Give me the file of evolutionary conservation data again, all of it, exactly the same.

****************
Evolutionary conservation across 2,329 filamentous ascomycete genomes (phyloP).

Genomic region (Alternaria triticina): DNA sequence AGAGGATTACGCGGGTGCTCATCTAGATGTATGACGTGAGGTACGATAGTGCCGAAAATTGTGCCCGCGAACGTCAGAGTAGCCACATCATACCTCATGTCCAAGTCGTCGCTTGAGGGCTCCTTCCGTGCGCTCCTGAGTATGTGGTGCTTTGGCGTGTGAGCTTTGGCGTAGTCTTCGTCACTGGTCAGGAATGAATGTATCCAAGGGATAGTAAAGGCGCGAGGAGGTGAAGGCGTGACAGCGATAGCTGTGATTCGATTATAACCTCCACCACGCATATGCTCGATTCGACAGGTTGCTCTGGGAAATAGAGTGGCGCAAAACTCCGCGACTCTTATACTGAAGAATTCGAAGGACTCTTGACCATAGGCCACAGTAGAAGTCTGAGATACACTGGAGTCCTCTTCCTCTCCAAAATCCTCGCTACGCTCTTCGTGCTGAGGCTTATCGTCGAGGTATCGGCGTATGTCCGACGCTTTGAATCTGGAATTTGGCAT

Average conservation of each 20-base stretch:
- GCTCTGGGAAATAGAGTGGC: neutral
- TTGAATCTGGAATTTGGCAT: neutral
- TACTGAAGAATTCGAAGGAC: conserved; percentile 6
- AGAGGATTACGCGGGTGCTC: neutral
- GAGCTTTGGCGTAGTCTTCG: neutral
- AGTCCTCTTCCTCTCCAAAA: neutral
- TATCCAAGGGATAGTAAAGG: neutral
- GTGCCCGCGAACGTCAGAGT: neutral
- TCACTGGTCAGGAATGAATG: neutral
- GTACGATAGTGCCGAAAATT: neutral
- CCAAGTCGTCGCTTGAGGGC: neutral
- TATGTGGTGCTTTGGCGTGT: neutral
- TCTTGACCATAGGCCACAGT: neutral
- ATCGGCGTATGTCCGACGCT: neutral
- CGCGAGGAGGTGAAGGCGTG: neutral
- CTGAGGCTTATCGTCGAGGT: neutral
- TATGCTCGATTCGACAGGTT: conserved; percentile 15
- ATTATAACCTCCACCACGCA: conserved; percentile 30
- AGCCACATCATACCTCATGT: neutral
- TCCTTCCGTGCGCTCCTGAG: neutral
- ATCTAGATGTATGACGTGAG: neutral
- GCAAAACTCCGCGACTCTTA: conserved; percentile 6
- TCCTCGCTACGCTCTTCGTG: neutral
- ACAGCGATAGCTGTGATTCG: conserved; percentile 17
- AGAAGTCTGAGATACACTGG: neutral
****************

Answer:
Evolutionary conservation across 2,329 filamentous ascomycete genomes (phyloP).

Genomic region (Alternaria triticina): DNA sequence AGAGGATTACGCGGGTGCTCATCTAGATGTATGACGTGAGGTACGATAGTGCCGAAAATTGTGCCCGCGAACGTCAGAGTAGCCACATCATACCTCATGTCCAAGTCGTCGCTTGAGGGCTCCTTCCGTGCGCTCCTGAGTATGTGGTGCTTTGGCGTGTGAGCTTTGGCGTAGTCTTCGTCACTGGTCAGGAATGAATGTATCCAAGGGATAGTAAAGGCGCGAGGAGGTGAAGGCGTGACAGCGATAGCTGTGATTCGATTATAACCTCCACCACGCATATGCTCGATTCGACAGGTTGCTCTGGGAAATAGAGTGGCGCAAAACTCCGCGACTCTTATACTGAAGAATTCGAAGGACTCTTGACCATAGGCCACAGTAGAAGTCTGAGATACACTGGAGTCCTCTTCCTCTCCAAAATCCTCGCTACGCTCTTCGTGCTGAGGCTTATCGTCGAGGTATCGGCGTATGTCCGACGCTTTGAATCTGGAATTTGGCAT

Average conservation of each 20-base stretch:
- GCTCTGGGAAATAGAGTGGC: neutral
- TTGAATCTGGAATTTGGCAT: neutral
- TACTGAAGAATTCGAAGGAC: conserved; percentile 6
- AGAGGATTACGCGGGTGCTC: neutral
- GAGCTTTGGCGTAGTCTTCG: neutral
- AGTCCTCTTCCTCTCCAAAA: neutral
- TATCCAAGGGATAGTAAAGG: neutral
- GTGCCCGCGAACGTCAGAGT: neutral
- TCACTGGTCAGGAATGAATG: neutral
- GTACGATAGTGCCGAAAATT: neutral
- CCAAGTCGTCGCTTGAGGGC: neutral
- TATGTGGTGCTTTGGCGTGT: neutral
- TCTTGACCATAGGCCACAGT: neutral
- ATCGGCGTATGTCCGACGCT: neutral
- CGCGAGGAGGTGAAGGCGTG: neutral
- CTGAGGCTTATCGTCGAGGT: neutral
- TATGCTCGATTCGACAGGTT: conserved; percentile 15
- ATTATAACCTCCACCACGCA: conserved; percentile 30
- AGCCACATCATACCTCATGT: neutral
- TCCTTCCGTGCGCTCCTGAG: neutral
- ATCTAGATGTATGACGTGAG: neutral
- GCAAAACTCCGCGACTCTTA: conserved; percentile 6
- TCCTCGCTACGCTCTTCGTG: neutral
- ACAGCGATAGCTGTGATTCG: conserved; percentile 17
- AGAAGTCTGAGATACACTGG: neutral